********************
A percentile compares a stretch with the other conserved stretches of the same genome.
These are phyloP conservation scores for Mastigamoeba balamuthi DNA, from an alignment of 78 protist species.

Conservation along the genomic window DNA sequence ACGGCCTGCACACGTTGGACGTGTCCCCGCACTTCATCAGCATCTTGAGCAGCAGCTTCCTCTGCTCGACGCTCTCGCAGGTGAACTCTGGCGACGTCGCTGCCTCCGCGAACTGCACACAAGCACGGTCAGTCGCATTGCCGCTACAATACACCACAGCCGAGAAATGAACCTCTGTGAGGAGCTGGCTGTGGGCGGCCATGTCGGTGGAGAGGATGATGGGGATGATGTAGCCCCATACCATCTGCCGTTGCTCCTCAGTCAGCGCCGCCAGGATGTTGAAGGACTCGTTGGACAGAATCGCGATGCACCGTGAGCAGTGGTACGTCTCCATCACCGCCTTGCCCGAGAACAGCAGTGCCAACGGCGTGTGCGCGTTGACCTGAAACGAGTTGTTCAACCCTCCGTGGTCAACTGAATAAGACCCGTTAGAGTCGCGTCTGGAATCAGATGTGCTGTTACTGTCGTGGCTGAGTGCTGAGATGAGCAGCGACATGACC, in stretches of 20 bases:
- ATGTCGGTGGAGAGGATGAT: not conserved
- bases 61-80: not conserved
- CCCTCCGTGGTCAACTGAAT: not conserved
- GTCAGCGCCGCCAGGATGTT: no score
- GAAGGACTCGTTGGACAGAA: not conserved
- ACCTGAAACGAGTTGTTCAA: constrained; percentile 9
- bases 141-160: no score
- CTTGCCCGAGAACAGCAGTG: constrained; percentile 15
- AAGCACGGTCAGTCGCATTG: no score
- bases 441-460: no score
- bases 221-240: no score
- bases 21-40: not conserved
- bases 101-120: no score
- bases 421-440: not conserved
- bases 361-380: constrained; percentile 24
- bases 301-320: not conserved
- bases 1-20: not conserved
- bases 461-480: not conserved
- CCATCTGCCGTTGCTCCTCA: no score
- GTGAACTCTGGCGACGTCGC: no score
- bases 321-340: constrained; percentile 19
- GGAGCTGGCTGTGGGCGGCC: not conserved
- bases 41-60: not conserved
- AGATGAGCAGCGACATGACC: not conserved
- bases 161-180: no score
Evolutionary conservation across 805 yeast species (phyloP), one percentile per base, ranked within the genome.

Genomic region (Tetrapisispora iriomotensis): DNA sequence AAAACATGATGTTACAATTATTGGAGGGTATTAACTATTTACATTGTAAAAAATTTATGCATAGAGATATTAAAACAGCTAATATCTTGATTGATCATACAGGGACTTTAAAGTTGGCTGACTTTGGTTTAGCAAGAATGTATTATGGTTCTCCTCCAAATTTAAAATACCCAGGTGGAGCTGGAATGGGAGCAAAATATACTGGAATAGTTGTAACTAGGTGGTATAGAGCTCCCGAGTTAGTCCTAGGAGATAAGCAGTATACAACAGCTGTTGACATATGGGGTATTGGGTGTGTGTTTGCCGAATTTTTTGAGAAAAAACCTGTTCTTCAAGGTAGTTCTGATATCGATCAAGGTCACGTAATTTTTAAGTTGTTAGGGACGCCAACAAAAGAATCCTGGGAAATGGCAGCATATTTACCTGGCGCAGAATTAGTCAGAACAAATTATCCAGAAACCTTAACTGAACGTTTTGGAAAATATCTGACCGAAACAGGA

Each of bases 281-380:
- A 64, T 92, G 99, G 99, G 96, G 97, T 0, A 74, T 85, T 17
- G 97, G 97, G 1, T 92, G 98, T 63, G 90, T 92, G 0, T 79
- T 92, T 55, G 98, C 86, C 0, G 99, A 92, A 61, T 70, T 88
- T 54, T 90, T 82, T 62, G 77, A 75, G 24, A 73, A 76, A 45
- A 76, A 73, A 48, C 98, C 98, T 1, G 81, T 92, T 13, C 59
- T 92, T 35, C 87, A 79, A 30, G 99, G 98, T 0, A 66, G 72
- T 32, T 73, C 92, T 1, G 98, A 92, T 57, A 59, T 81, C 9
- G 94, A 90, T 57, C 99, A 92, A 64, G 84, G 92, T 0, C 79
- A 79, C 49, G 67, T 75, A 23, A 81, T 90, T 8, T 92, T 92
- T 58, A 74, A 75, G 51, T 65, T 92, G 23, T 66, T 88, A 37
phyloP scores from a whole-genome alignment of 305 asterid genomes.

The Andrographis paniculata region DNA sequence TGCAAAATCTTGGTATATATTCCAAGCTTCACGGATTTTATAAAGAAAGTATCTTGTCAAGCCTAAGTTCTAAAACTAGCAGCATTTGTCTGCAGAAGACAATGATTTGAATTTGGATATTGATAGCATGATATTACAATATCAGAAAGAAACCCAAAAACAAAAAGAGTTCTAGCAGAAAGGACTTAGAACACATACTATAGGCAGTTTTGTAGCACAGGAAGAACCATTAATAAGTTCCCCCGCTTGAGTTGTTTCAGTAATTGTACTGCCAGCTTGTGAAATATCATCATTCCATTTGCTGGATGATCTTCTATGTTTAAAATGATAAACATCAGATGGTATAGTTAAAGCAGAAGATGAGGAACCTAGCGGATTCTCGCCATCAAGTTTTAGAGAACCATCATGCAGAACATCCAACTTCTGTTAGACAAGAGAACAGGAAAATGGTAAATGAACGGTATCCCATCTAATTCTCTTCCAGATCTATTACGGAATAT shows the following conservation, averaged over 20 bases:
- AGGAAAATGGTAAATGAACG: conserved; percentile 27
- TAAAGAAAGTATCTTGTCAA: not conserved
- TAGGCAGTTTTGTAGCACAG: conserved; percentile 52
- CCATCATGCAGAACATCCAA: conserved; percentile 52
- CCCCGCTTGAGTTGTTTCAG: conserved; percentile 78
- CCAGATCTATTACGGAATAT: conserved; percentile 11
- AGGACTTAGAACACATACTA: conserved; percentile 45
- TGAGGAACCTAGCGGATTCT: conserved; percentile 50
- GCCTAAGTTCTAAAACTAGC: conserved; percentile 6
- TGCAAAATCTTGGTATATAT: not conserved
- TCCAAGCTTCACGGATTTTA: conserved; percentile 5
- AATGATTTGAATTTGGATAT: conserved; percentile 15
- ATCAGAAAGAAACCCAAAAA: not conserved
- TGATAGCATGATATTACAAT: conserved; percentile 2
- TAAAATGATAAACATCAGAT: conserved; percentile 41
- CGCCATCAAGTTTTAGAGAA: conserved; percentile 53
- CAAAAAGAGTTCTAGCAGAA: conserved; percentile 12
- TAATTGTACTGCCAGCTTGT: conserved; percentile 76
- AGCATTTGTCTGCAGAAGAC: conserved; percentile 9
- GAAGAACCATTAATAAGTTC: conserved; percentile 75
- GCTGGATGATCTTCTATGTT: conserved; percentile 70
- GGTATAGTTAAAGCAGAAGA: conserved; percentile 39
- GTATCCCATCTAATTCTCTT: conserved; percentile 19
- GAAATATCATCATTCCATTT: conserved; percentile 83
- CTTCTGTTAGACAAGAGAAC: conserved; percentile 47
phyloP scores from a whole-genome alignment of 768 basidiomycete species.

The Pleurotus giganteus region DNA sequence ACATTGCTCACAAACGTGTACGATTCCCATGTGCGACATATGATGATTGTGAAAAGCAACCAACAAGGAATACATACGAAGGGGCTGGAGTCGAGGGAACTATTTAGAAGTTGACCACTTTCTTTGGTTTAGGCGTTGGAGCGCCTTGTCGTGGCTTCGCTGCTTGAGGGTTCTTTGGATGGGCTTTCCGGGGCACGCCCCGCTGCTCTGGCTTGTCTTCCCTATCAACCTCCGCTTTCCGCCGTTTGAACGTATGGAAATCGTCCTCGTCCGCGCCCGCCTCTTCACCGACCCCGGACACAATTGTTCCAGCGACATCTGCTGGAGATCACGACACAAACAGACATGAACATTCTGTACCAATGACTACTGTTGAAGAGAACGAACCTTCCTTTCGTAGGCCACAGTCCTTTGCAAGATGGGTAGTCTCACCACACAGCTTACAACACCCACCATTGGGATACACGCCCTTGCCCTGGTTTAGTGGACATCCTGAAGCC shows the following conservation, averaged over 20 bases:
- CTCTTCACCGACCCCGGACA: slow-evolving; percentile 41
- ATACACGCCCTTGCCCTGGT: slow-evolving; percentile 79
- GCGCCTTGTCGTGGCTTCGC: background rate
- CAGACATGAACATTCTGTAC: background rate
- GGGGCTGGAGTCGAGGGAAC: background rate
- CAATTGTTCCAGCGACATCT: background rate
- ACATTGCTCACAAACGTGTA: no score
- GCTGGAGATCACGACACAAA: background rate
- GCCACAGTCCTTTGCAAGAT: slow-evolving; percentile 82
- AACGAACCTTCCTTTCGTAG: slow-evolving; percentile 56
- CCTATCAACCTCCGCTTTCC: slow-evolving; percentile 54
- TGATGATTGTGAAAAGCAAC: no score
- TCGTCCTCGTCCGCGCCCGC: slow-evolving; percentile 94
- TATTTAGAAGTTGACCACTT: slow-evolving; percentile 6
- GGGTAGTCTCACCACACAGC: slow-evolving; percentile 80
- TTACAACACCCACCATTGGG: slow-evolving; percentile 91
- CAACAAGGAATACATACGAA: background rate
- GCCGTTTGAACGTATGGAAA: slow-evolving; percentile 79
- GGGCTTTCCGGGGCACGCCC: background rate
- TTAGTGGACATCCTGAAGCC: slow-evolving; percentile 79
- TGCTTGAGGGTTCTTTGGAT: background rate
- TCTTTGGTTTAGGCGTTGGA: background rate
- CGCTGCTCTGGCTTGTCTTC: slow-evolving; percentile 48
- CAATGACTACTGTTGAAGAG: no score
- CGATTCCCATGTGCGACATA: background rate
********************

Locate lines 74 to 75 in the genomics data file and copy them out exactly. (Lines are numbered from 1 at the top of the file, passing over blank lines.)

- CAGACATGAACATTCTGTAC: background rate
- GGGGCTGGAGTCGAGGGAAC: background rate